In the third season of From the Source, we focused on the Pittsburgh barrier-breakers and their personal reflections on challenges, growth and achievement. We asked each and every one of them a question that yielded answers as diverse as their experiences: What do you know for sure? Listen back to all of their unique responses gathered here in this trip back into our season 3 episodes.


Nick: Are we going? OK…

Jourdan: In the third season of From the Source. We focused on breaking barriers, entering new spaces and the challenges of growth and achievement. Your neighbors, your neighbors did not disappoint. 

She’Cholle: My name is She’Cholle Winmon and I live in East Liberty… 

Damian: My name is Damian. And what I know to be true is you got to stand for what you believe in. 

She’Cholle: I know for sure I’m the only Black girl in the company that looks like me. 

Nick: I’m Nick Ripley. I live in Friendship now. So I’m working on getting LGBTQ folks and HIV-positive folks some access to justice when we can. Yes, sir. All I got. 

Jourdan: As your podcast host, I challenge myself and the other Pittsburghers I speak with to get real into it deep, in record time for mass consumption. 

Priya: I think I had a few months to process, but I think the thing that I come here with, like the knowledge of, is the universe, nature, the world. Life continuously teaches us that nothing is in our control and that we need to be comfortable in discomfort or just be okay with discomfort.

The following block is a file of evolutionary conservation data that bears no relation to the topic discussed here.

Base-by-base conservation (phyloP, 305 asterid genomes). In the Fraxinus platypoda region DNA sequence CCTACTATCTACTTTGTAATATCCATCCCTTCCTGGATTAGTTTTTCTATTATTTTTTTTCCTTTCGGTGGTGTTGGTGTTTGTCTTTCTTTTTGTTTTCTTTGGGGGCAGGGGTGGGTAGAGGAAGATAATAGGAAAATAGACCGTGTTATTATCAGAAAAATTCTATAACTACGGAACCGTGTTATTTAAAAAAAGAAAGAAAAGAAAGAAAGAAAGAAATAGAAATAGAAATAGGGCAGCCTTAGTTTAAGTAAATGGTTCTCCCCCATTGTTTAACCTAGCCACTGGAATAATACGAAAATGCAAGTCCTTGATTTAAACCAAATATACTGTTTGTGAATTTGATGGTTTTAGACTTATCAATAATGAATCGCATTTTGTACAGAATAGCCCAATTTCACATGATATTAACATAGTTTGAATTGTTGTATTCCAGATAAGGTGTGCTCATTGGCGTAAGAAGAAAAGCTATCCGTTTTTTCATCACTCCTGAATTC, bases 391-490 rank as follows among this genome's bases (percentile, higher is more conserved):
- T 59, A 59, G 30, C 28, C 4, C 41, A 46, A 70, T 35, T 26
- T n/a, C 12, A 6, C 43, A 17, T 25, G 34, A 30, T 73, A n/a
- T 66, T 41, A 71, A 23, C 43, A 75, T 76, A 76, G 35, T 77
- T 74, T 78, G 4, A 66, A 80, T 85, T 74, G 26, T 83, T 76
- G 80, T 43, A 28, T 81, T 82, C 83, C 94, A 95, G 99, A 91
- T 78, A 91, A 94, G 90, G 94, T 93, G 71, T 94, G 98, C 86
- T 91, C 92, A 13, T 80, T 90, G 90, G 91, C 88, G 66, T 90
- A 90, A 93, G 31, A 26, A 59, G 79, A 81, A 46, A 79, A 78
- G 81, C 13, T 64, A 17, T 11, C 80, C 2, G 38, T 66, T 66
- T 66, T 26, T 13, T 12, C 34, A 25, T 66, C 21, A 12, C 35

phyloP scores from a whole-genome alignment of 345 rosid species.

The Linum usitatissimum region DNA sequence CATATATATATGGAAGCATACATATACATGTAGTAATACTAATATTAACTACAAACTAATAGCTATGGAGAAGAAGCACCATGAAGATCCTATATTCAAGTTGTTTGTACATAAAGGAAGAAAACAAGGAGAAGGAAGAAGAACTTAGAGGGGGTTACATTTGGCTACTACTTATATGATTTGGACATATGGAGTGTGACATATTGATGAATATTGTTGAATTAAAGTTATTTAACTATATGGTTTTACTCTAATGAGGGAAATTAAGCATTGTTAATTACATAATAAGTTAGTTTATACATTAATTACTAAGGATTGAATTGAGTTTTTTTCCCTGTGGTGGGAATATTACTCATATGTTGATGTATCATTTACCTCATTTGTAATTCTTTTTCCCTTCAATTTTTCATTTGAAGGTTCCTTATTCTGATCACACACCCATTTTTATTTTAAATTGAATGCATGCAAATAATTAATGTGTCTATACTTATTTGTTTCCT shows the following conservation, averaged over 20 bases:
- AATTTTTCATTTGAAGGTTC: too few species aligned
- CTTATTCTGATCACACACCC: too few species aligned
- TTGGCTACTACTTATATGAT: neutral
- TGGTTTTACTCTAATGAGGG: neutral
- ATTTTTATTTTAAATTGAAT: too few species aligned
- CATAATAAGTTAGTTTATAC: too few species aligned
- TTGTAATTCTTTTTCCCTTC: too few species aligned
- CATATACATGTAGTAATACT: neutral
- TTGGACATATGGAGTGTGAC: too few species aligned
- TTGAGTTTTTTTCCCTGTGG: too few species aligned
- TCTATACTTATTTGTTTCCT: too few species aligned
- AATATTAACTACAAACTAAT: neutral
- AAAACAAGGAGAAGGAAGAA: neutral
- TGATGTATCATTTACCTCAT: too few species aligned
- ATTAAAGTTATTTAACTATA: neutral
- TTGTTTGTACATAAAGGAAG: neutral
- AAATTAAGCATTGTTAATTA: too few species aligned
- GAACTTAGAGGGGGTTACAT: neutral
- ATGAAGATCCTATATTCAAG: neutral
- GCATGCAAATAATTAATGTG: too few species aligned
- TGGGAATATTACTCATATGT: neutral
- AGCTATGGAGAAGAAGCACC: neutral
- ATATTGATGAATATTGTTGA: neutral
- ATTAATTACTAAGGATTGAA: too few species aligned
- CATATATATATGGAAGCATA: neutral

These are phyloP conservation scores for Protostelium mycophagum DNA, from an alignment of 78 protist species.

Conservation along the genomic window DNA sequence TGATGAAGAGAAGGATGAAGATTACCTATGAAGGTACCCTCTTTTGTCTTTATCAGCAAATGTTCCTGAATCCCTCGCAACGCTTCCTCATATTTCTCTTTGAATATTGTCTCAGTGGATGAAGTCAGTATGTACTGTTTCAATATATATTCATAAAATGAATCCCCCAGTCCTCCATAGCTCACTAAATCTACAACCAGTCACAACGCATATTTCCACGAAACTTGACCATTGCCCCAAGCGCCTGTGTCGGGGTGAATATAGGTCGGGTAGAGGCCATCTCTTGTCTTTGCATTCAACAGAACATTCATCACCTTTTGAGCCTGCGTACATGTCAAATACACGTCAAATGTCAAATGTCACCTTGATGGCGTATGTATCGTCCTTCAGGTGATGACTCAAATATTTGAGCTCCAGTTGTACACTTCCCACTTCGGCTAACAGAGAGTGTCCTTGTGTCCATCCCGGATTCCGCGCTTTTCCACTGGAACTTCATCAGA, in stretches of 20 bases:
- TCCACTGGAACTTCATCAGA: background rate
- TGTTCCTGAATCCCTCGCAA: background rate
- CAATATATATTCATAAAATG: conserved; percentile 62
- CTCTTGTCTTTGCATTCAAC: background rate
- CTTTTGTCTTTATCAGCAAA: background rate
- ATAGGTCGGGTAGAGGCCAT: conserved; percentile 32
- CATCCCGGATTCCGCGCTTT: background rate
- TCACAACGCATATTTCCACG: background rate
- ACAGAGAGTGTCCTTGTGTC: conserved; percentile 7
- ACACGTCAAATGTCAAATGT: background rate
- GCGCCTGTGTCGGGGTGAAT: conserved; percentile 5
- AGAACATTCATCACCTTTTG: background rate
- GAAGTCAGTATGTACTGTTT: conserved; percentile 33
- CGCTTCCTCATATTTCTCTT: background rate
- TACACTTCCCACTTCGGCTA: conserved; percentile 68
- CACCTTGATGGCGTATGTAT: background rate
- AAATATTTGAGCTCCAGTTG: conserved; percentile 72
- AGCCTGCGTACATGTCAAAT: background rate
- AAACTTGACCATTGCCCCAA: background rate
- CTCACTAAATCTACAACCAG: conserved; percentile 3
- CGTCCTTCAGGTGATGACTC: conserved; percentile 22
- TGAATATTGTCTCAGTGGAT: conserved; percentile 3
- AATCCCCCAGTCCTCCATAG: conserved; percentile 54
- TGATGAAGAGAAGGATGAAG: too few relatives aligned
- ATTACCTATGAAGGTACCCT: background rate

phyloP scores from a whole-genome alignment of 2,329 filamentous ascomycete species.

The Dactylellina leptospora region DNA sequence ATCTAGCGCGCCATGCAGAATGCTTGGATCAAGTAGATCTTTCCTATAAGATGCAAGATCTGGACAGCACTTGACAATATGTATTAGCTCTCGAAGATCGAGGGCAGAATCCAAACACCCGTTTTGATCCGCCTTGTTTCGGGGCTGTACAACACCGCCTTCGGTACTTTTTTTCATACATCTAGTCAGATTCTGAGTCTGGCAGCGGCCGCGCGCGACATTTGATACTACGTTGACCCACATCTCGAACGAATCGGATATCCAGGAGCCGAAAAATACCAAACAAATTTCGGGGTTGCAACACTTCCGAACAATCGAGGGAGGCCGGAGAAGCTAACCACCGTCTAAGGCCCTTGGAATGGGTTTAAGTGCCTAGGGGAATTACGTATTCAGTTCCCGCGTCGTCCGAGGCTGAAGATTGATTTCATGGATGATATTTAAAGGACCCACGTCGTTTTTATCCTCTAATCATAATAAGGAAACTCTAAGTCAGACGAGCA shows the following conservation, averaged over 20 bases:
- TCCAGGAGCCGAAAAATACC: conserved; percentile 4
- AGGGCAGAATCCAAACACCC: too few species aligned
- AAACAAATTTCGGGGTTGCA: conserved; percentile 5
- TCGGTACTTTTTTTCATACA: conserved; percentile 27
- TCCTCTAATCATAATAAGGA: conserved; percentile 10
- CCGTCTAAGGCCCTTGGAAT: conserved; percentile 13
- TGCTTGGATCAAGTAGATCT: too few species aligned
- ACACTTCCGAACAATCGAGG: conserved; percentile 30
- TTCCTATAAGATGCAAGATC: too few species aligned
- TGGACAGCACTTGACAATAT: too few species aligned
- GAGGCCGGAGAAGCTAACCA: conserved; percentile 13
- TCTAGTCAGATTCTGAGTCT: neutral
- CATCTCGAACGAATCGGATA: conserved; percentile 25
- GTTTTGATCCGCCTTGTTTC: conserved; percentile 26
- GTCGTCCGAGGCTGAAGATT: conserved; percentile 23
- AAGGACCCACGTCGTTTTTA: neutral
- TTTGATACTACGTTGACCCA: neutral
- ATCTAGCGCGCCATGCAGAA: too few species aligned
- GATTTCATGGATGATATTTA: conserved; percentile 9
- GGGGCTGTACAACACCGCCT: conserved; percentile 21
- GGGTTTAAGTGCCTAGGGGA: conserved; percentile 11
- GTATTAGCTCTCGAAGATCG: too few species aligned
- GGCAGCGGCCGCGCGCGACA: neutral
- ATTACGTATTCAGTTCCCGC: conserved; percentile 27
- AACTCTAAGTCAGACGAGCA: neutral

Jourdan: Why? Connection. Community. Inspiration and learning. It’s one more tool to combat the isolation that so many of us have had to deal with in recent years. The conversation ranged in topic from bias parenting, religious identity, child care, labor, motivation and perseverance through the legal system. But there was at least one common denominator in the past 11 conversations I’ve had. I asked each person, each guest, the same question: What do you know for sure? Here’s a recap of the answers and the stories your neighbors revealed this season. 

Michael: What do you know to be true for sure? I know that what’s true for sure is that there’s a complex relationship between what I do for a living and how my daughter thinks, reacts and responds to her environment because it’s almost like I’m a part of the problem. 

Jourdan: Michael Carroll, episode 11. 

Michael: Like on a micro level, it’s like, bro, I’m a part of the problem for sure, so I just try my best to help her understand, like what I do and like, I know the tactics and like, I’m seeing it written all over your face. You’re being attacked by marketers and people who control the media. And there is a larger agenda in place for every issue, whether it’s gotta be. So I know for sure there’s a connection, but I also know for sure, like and I hope for sure that I’m able to arm herself against people who are trying to like attack and influence our way of thinking. Just to be aware that, hey, like this is what’s going on in the world and like, yeah, I might be a hypocrite, but like, I’m aware and like, I’m learning about growth.

Ginny: I think I’m a person who often sees things from a lot of different angles and is like, you know, maybe overthinking things a little bit. 

Jourdan: Ginny Nemchick, episode nine. 

Ginny: And so I kind of felt like, Ooh, what do I know for sure? But then when I reflected on my answers, I was like, I do this for sure. Both of these things that I said I feel like have driven my life and in different ways. And so the two things that I said were that no decisions really should be made for people without their input and that life isn’t binary, meaning that there are a lot of grayscale spectrums, two different things that we experience. And I think in the world we’re often told that it does have to be binary. And so anyways, with those two things, even though I know those few things to be true for sure, and I would probably argue all day with anyone about either of those items.